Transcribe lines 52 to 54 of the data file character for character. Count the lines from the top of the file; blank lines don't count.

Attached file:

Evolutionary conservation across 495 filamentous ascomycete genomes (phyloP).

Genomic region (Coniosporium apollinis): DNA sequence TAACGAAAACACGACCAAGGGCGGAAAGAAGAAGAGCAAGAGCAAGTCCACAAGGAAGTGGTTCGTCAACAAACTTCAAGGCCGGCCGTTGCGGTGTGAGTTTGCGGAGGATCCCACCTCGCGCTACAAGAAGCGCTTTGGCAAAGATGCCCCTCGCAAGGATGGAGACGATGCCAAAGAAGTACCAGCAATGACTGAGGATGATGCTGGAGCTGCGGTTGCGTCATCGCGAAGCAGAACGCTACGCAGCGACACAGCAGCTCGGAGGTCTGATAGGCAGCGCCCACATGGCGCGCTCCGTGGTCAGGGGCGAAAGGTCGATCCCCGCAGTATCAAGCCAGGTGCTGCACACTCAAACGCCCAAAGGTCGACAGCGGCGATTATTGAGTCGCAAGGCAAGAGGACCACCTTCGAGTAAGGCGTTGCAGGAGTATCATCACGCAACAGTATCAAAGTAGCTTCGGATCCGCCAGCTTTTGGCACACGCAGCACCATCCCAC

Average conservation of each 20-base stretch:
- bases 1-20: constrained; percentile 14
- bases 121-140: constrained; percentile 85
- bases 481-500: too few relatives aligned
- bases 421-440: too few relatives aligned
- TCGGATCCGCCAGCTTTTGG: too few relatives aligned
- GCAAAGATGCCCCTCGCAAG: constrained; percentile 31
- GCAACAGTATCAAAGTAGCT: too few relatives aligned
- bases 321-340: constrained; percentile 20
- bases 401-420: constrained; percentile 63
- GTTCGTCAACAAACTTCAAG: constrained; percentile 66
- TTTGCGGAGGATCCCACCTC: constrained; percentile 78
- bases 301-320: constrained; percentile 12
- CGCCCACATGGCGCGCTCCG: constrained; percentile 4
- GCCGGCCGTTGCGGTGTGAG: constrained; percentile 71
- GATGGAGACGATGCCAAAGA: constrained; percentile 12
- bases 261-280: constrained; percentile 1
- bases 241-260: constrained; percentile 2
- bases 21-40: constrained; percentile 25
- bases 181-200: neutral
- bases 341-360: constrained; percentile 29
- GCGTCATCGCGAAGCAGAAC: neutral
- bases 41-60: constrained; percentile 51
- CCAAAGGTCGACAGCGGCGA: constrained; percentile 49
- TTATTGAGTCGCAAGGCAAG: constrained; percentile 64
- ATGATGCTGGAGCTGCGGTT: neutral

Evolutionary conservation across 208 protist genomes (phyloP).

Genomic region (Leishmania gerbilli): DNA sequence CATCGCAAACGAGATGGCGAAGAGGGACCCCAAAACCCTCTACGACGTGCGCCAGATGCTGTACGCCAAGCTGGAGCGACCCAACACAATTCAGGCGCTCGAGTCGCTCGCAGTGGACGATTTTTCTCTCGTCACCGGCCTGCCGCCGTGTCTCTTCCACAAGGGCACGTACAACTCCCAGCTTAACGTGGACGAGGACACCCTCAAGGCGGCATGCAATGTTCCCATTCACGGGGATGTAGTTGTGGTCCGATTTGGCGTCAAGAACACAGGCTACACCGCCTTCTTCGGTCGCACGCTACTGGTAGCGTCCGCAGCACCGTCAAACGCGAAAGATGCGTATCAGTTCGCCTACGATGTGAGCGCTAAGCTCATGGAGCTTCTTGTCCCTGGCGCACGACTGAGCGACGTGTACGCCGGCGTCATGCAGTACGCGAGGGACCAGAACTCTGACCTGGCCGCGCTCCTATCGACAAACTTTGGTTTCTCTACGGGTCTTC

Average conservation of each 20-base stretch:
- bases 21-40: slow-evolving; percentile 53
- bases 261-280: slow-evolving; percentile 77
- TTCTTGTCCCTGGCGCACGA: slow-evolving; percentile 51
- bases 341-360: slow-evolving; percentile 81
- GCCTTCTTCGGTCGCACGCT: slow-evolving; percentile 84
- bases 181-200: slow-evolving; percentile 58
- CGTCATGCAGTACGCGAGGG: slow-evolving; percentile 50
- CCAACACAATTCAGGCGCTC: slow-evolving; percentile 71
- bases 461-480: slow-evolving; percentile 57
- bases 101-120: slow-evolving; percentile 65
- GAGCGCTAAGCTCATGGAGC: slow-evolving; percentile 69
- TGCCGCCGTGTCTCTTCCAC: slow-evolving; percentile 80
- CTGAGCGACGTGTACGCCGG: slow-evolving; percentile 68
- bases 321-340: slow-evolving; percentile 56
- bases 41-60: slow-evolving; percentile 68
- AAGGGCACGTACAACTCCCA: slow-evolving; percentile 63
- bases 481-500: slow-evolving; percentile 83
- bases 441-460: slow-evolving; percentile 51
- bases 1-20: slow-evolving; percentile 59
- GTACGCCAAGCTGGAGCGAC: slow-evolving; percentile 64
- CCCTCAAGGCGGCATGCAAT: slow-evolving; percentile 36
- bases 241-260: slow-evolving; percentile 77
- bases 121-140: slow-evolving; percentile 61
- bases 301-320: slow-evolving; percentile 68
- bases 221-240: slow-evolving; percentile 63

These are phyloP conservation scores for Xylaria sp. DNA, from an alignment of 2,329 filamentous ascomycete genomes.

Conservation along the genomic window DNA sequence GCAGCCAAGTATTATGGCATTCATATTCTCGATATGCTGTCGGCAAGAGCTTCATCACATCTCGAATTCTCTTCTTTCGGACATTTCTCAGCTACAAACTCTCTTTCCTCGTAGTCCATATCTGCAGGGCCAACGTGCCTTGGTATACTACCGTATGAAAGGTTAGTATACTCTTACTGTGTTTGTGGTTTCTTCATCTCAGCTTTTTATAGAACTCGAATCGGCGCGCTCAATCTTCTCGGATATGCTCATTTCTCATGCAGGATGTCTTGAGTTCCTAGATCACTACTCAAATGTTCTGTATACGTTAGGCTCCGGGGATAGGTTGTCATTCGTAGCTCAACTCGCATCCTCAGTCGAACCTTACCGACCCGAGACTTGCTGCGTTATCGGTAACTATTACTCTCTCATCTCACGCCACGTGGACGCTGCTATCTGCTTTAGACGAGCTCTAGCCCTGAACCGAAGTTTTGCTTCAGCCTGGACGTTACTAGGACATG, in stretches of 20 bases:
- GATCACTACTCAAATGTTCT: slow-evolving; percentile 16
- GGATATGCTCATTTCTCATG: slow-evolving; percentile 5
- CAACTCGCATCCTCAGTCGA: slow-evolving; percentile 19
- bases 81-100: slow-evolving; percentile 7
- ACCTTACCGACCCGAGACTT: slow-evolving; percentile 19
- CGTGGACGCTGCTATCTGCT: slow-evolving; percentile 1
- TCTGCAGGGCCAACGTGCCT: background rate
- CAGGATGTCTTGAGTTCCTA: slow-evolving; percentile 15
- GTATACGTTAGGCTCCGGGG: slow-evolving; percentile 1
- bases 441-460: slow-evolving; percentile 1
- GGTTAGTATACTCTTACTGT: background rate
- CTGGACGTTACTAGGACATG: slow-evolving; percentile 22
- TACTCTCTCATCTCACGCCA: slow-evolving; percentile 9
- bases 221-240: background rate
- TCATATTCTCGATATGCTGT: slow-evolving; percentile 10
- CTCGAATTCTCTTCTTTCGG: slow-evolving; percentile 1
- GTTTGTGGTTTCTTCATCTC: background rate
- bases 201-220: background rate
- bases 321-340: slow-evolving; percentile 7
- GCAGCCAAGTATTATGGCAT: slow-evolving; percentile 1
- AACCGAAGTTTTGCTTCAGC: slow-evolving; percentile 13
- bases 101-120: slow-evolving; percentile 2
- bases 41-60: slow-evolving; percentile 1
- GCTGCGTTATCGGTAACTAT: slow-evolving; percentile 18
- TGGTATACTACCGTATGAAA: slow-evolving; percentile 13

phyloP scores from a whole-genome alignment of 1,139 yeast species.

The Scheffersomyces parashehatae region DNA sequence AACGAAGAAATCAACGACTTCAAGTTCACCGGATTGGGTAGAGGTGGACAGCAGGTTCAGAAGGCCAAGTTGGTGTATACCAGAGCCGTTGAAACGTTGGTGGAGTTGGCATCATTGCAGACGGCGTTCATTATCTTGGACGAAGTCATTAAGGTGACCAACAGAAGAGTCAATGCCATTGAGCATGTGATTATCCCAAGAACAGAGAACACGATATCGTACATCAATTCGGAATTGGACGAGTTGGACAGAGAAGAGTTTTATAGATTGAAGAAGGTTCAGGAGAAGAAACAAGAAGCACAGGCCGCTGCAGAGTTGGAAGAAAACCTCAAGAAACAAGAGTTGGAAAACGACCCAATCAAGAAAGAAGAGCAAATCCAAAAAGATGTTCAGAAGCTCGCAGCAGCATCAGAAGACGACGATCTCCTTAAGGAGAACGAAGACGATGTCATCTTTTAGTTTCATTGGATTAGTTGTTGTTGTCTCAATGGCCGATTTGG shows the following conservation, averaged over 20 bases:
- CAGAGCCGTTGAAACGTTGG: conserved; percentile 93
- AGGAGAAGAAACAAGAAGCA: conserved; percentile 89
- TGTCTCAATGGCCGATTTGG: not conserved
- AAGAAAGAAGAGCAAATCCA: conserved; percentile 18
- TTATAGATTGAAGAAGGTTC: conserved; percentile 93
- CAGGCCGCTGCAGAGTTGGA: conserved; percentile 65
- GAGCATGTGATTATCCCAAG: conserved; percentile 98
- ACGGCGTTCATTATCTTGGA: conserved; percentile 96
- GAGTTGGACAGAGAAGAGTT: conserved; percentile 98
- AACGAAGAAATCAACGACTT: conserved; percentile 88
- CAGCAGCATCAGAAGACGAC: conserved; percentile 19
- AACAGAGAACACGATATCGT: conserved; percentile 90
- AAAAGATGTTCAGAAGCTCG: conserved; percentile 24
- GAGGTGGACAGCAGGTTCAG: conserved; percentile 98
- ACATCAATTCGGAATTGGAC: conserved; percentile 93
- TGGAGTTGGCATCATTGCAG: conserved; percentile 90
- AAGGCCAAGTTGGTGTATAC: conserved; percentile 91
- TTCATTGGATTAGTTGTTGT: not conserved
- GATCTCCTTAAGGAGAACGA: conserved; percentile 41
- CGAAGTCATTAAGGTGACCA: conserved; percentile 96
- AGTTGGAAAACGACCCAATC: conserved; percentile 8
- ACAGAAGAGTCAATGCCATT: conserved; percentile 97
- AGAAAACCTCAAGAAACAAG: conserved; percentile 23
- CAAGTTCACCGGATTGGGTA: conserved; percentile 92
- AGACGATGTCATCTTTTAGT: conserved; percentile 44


- CCCTCAAGGCGGCATGCAAT: slow-evolving; percentile 36
- bases 241-260: slow-evolving; percentile 77
- bases 121-140: slow-evolving; percentile 61